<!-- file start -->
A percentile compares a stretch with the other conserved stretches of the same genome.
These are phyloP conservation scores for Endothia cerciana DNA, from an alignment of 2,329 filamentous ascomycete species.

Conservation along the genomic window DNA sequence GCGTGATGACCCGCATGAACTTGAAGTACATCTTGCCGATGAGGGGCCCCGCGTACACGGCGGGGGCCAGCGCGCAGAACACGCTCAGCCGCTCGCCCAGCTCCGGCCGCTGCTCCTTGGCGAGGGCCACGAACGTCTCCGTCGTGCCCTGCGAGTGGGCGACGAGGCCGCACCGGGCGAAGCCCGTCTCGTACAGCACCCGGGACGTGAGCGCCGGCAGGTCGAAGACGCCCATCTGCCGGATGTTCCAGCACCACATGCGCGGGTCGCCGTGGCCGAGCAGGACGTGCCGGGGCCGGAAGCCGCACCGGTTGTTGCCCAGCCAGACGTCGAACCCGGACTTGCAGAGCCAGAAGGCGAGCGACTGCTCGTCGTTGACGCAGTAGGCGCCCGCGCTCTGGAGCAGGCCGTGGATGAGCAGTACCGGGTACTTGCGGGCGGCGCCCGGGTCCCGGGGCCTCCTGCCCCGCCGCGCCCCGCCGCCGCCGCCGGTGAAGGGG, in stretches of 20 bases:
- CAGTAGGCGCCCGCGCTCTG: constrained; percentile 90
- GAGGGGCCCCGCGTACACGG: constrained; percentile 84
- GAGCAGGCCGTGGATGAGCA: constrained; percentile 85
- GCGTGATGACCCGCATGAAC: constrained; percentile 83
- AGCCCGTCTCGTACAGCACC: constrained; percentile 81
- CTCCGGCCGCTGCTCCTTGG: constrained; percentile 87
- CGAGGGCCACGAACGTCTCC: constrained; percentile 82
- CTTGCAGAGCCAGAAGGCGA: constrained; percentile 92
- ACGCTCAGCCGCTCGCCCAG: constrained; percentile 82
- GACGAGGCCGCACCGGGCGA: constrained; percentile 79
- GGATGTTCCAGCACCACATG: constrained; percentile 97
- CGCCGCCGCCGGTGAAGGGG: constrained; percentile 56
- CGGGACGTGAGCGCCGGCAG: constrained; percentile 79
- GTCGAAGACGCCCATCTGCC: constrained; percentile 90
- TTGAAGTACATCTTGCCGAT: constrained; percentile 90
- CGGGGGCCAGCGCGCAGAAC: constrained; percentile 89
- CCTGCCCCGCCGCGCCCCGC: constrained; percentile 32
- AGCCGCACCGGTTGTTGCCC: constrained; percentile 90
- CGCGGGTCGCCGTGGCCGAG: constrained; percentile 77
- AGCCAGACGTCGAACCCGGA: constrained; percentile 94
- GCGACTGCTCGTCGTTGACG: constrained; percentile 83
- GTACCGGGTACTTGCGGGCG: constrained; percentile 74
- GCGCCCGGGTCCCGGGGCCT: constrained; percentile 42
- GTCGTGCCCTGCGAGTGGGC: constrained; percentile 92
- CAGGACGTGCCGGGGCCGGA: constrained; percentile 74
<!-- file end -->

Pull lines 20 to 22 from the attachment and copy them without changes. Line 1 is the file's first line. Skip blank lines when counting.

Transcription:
- CCTGCCCCGCCGCGCCCCGC: constrained; percentile 32
- AGCCGCACCGGTTGTTGCCC: constrained; percentile 90
- CGCGGGTCGCCGTGGCCGAG: constrained; percentile 77